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Abstract

Atrial fibrillation (AF) is characterized by sustained high atrial activation rates and arrhythmogenic cellular Ca2+ signaling instability; however, it is not clear how a high atrial rate and Ca2+ instability may be related. Here, we characterized subcellular Ca2+ signaling after 5 days of high atrial rates in a rabbit model. While some changes were similar to those in persistent AF, we identified a distinct pattern of stabilized subcellular Ca2+ signaling. Ca2+ sparks, arrhythmogenic Ca2+ waves, sarcoplasmic reticulum (SR) Ca2+ leak, and SR Ca2+ content were largely unaltered. Based on computational analysis, these findings were consistent with a higher Ca2+ leak due to PKA-dependent phosphorylation of SR Ca2+ channels (RyR2s), fewer RyR2s, and smaller RyR2 clusters in the SR. We determined that less Ca2+ release per [Ca2+]i transient, increased Ca2+ buffering strength, shortened action potentials, and reduced L-type Ca2+ current contribute to a stunning reduction of intracellular Na+ concentration following rapid atrial pacing. In both patients with AF and in our rabbit model, this silencing led to failed propagation of the [Ca2+]i signal to the myocyte center. We conclude that sustained high atrial rates alone silence Ca2+ signaling and do not produce Ca2+ signaling instability, consistent with an adaptive molecular and cellular response to atrial tachycardia.

Authors

Maura Greiser ... Dobromir Dobrev, Ulrich Schotten

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Abstract

There are 3 major sweat-producing glands present in skin; eccrine, apocrine, and apoeccrine glands. Due to the high rate of secretion, eccrine sweating is a vital regulator of body temperature in response to thermal stress in humans; therefore, an inability to sweat (anhidrosis) results in heat intolerance that may cause impaired consciousness and death. Here, we have reported 5 members of a consanguineous family with generalized, isolated anhidrosis, but morphologically normal eccrine sweat glands. Whole-genome analysis identified the presence of a homozygous missense mutation in ITPR2, which encodes the type 2 inositol 1,4,5-trisphosphate receptor (InsP3R2), that was present in all affected family members. We determined that the mutation is localized within the pore forming region of InsP3R2 and abrogates Ca2+ release from the endoplasmic reticulum, which suggests that intracellular Ca2+ release by InsP3R2 in clear cells of the sweat glands is important for eccrine sweat production. Itpr2–/– mice exhibited a marked reduction in sweat secretion, and evaluation of sweat glands from Itpr2–/– animals revealed a decrease in Ca2+ response compared with controls. Together, our data indicate that loss of InsP3R2-mediated Ca2+ release causes isolated anhidrosis in humans and suggest that specific InsP3R inhibitors have the potential to reduce sweat production in hyperhidrosis.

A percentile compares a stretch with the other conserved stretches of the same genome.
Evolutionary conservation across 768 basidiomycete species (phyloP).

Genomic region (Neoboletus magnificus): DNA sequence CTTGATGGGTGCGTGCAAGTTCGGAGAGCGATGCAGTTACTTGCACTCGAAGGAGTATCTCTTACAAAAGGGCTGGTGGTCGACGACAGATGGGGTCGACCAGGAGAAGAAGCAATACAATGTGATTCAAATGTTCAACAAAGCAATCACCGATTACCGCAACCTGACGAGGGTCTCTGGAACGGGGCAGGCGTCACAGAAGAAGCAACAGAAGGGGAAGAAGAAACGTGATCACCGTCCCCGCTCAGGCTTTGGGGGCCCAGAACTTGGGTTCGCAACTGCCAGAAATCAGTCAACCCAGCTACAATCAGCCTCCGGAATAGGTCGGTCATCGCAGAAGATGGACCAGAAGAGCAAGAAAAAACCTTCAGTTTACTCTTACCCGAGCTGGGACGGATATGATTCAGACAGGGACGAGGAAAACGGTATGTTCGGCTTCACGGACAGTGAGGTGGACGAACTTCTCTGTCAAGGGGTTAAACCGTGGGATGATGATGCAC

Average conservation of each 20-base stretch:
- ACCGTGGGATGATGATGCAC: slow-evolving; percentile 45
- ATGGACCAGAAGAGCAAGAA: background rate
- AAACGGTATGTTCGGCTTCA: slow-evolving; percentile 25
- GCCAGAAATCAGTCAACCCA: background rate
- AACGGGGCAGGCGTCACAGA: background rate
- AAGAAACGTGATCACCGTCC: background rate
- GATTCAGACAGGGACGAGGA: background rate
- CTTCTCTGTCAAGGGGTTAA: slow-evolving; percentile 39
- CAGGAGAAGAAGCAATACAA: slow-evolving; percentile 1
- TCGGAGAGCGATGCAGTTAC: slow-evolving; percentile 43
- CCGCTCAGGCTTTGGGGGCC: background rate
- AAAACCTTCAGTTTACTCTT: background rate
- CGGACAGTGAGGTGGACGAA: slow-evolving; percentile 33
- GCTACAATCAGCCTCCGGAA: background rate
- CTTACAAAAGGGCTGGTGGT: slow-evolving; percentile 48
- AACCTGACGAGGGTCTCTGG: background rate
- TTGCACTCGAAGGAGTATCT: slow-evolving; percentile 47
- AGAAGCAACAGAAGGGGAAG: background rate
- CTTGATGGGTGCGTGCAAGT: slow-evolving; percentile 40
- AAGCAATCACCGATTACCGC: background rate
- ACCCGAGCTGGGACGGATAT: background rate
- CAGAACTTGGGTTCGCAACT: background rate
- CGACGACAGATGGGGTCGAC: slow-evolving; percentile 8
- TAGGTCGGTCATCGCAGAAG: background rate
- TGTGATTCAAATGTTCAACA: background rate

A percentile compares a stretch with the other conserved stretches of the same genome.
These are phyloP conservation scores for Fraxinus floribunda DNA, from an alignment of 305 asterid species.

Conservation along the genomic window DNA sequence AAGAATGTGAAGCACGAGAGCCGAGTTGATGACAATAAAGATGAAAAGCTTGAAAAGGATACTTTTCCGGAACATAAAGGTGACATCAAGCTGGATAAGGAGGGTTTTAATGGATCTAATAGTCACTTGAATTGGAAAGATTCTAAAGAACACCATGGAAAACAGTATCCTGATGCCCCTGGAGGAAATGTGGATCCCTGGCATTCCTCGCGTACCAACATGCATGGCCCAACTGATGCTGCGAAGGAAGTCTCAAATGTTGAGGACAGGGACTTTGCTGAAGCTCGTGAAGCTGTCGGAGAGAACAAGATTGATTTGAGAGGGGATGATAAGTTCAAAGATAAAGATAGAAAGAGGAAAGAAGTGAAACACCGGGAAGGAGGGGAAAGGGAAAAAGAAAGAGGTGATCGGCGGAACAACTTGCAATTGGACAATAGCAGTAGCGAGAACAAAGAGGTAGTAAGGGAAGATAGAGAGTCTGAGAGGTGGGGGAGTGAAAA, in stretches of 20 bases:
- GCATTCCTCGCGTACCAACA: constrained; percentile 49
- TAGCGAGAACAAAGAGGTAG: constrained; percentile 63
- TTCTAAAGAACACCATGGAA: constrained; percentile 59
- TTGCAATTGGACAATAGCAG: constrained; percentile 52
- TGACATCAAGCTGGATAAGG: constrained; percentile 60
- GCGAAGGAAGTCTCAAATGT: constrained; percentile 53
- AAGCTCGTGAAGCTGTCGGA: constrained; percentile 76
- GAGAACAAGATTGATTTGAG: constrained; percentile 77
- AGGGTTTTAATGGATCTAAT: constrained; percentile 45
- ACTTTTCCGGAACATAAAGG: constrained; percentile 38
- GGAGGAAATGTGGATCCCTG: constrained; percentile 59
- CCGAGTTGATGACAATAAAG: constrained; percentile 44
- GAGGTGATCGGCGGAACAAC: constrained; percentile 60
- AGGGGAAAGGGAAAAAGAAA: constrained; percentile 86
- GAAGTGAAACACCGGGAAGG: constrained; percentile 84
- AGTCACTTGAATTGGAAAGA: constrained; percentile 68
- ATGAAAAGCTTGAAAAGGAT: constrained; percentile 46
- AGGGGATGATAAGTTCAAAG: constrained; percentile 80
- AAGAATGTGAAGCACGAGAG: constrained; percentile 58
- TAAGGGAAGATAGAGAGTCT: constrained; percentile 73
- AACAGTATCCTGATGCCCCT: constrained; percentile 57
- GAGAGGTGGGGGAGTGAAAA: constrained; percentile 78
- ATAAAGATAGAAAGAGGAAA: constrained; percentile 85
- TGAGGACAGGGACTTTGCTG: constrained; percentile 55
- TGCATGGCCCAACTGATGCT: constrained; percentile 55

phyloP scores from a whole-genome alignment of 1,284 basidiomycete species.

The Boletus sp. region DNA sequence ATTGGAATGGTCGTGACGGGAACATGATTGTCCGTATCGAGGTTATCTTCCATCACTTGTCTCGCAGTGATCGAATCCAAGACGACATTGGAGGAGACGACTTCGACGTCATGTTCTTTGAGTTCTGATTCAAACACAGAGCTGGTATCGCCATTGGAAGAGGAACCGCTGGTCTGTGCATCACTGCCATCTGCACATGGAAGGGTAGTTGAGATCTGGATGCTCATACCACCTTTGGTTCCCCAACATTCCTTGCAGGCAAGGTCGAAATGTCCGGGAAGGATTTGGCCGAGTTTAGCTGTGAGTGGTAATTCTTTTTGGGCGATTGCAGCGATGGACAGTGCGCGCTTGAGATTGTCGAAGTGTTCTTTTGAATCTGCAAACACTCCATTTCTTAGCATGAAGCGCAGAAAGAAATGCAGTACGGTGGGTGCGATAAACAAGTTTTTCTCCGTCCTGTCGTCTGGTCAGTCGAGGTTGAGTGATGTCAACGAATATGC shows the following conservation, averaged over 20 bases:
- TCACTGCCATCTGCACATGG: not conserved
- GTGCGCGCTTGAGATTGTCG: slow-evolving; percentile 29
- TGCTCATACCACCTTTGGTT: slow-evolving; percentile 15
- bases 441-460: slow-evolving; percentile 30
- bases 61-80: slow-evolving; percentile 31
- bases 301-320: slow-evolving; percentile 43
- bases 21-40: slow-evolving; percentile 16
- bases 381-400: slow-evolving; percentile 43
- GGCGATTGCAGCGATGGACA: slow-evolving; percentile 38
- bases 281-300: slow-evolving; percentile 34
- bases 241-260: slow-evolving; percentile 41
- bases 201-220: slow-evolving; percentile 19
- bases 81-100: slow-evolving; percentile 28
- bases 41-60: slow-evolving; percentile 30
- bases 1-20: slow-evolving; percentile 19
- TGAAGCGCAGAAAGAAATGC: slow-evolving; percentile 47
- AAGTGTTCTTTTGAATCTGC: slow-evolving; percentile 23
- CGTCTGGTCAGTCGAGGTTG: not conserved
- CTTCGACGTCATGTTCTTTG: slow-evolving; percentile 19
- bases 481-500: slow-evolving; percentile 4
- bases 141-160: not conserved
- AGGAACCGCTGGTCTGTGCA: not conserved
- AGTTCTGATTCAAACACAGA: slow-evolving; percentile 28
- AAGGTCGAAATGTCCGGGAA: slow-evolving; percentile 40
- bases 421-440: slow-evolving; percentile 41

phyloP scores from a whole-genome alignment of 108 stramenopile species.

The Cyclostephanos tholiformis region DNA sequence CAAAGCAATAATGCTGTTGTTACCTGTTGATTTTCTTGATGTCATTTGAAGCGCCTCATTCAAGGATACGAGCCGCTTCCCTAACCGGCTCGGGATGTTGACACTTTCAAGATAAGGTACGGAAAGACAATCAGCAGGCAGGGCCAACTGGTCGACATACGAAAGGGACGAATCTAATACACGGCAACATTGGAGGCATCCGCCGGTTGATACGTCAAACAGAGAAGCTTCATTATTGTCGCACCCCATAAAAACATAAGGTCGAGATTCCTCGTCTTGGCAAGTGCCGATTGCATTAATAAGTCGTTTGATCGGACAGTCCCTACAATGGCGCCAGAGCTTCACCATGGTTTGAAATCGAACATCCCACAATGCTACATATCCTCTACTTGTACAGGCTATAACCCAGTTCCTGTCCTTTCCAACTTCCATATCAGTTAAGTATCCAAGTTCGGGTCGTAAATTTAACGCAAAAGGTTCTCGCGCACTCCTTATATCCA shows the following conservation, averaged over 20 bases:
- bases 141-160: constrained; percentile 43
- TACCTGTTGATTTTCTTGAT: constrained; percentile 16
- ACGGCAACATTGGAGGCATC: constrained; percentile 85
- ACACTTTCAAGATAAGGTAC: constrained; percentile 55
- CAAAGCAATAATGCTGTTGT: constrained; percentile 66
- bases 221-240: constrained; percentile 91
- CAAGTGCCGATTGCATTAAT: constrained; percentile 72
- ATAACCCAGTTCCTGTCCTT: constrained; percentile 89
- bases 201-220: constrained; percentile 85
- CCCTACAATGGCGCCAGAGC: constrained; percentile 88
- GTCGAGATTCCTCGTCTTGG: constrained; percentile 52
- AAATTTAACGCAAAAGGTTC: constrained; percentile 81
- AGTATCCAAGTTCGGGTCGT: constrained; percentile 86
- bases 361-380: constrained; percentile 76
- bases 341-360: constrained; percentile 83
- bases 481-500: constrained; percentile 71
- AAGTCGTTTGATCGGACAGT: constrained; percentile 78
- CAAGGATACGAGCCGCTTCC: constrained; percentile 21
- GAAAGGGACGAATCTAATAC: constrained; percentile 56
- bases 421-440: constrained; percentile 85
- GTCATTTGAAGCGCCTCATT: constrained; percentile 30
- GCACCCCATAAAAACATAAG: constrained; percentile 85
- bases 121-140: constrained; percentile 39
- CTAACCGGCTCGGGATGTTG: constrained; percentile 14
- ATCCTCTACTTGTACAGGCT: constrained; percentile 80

Authors

Joakim Klar ... Katsuhiko Mikoshiba, Niklas Dahl

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Abstract

In patients with multiple sclerosis (MS) and mice with experimental autoimmune encephalomyelitis (EAE), inflammatory axonal injury is a major determinant of disability; however, the drivers of this injury are incompletely understood. Here, we used the EAE model and determined that the extracellular matrix protein matrilin-2 (MATN2) is an endogenous neuronal molecule that is regulated in association with inflammatory axonal injury. Compared with WT mice, mice harboring a deletion of Matn2 exhibited reduced disease severity and axon damage following induction of EAE. Evaluation of neuron-macrophage cocultures revealed that exogenous MATN2 specifically signals through TLR4 and directly induces expression of proinflammatory genes in macrophages, promoting axonal damage. Moreover, the MATN2-induced proinflammatory response was attenuated greatly in macrophages from Myd88 KO mice. Examination of brain sections from patients with MS revealed that MATN2 is expressed in lesions but not in normal-appearing white matter. Together, our results indicate that MATN2 is a deleterious endogenous neuroaxonal injury response signal that activates innate immune cells and could contribute to early axonal damage in CNS inflammatory diseases like MS.

Authors

Anna Jonas ... Helmut Butzkueven, Melissa Gresle

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Abstract